north carolina 890632 640

Do You Know the Rule: Waiver of 30-day Notice of Accident in N.C. 

30 Aug, 2023 Chris Parker

north carolina 890632 640

Charlotte, NC ( -- In North Carolina, a workers’ compensation claim is not viable unless the injured employee notified the employer in writing within 30 days of the accident. But there are also circumstances when the notice requirement may not stand in the way of the worker obtaining benefits. Under these circumstances, the Industrial Commission may waive the requirement. 

General Rule 

In North Carolina, an injured worker is required to give written notice of an accident to her employer within 30 days of the accident's occurrence. Otherwise, he may be barred from receiving compensation under the North Carolina Workers' Compensation Act. N.C.G.S. § 97-22 (2021). 

Waiver of Notice Requirement 

The Commission may allow the worker to obtain compensation, despite failure to meet the above rule, under certain circumstances. 

The Commission may waive the requirement if: 

  1. The worker had a reasonable excuse for not giving such notice; and 
  1. The employer was not prejudiced as a result of the failure to give the required notice. 

Reasonable Excuse 

Just articulating an excuse may not get the worker off the hook. Employers should keep the following in mind when deciding how to respond to an employee who seeks to have the notice required waived: 

  • The employee must be able to show that he has an excuse that is reasonable. 
  • The Commission has discretion to decide that the excuse is not reasonable. 

Reasonable excuse may include the following: 

  • The employee believed the employer already knew about the accident. 
  • The employee did not reasonably know the nature, seriousness, or probable compensable character of his injury and delayed notification only until he reasonably knew. 

Example of Reasonable Excuse 

An employee is in a vehicular accident while working and driving a company truck. The employee verbally reports the wreck on the date of the accident. However, he doesn’t think he was hurt “that bad.” It’s only after 30 days that he discovers he has sustained a spinal cord injury. 

In this situation, the commission might conclude that the employee had a reasonable excuse for not providing written notice of the accident within 30 days of the accident's occurrence because he had communicated with his employer on the date of the accident and because he did not reasonably know how serious the injury was.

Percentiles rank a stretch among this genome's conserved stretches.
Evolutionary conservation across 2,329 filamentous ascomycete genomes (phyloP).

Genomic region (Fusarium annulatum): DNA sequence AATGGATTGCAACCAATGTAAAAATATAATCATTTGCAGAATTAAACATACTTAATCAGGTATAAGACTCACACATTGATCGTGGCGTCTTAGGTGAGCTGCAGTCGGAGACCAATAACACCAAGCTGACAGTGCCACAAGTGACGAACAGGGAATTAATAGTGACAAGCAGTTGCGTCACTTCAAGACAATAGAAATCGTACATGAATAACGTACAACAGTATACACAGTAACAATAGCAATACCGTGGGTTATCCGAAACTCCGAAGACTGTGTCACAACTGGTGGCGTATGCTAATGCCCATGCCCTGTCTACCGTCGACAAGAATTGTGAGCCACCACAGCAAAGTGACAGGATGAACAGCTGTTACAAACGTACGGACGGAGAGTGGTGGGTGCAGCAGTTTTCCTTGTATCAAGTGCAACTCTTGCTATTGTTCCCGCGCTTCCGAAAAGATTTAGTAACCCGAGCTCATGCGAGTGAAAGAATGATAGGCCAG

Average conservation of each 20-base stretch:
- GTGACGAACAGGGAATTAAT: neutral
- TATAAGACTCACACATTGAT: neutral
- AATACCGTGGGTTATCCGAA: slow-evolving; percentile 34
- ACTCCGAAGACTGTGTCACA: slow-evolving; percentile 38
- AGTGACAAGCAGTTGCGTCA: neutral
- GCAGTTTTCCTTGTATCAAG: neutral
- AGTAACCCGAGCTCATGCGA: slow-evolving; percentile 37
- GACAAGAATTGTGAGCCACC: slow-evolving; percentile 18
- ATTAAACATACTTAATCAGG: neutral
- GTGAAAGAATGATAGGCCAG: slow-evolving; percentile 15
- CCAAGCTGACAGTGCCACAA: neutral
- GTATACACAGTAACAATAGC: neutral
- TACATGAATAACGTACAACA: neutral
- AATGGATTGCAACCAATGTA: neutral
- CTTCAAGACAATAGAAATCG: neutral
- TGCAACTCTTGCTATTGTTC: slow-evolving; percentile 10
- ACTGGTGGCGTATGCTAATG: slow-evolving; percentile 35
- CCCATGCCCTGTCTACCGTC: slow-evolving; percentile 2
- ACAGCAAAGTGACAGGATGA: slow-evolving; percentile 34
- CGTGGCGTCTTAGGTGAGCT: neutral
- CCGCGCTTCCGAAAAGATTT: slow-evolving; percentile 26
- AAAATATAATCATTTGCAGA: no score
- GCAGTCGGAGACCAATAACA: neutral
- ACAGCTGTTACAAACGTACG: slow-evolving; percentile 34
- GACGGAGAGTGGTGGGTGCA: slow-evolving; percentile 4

Even if the worker has a reasonable excuse, the claim may still be barred if the employer can show it was prejudiced by the lack of notice. 

The general view of courts is that once an employee provides a reasonable excuse, it’s up the employer to demonstrate that the lack of notice, or delayed notice, caused it a hardship.  

When asserting hardship, an employer should focus on the purposes of the notice requirement and attempt to show how the lack of notice undermined one or both of those purposes. The two purposes are: 

  1. To allow the employer to provide immediate medical diagnosis and treatment with a view to minimizing the seriousness of the injury; and 
  1. To facilitate the earliest possible investigation of the circumstances surrounding the injury. 

Thus, two of the ways that an employer may attempt to show hardship are by showing that: 

  • It was denied the ability to direct a worker’s appropriate medical care. 
  • The employer was unable to investigate the circumstances surrounding the worker’s injury. 

Example of Hardship Argument 

In the vehicular accident hypothetical above, consider that the employee provided verbal notice the same day of the accident, the employer failed to further investigate at that time, the worker received proper, timely medical care, and the employer failed to show it was otherwise prejudiced by any delay in receiving written notice. Under those circumstances, the employer is likely to fail in its attempt to show hardship.  

The employer might have a better argument, however, if the worker didn’t even verbally notify the employer, thus preventing the employer from investigating and providing medical care. 

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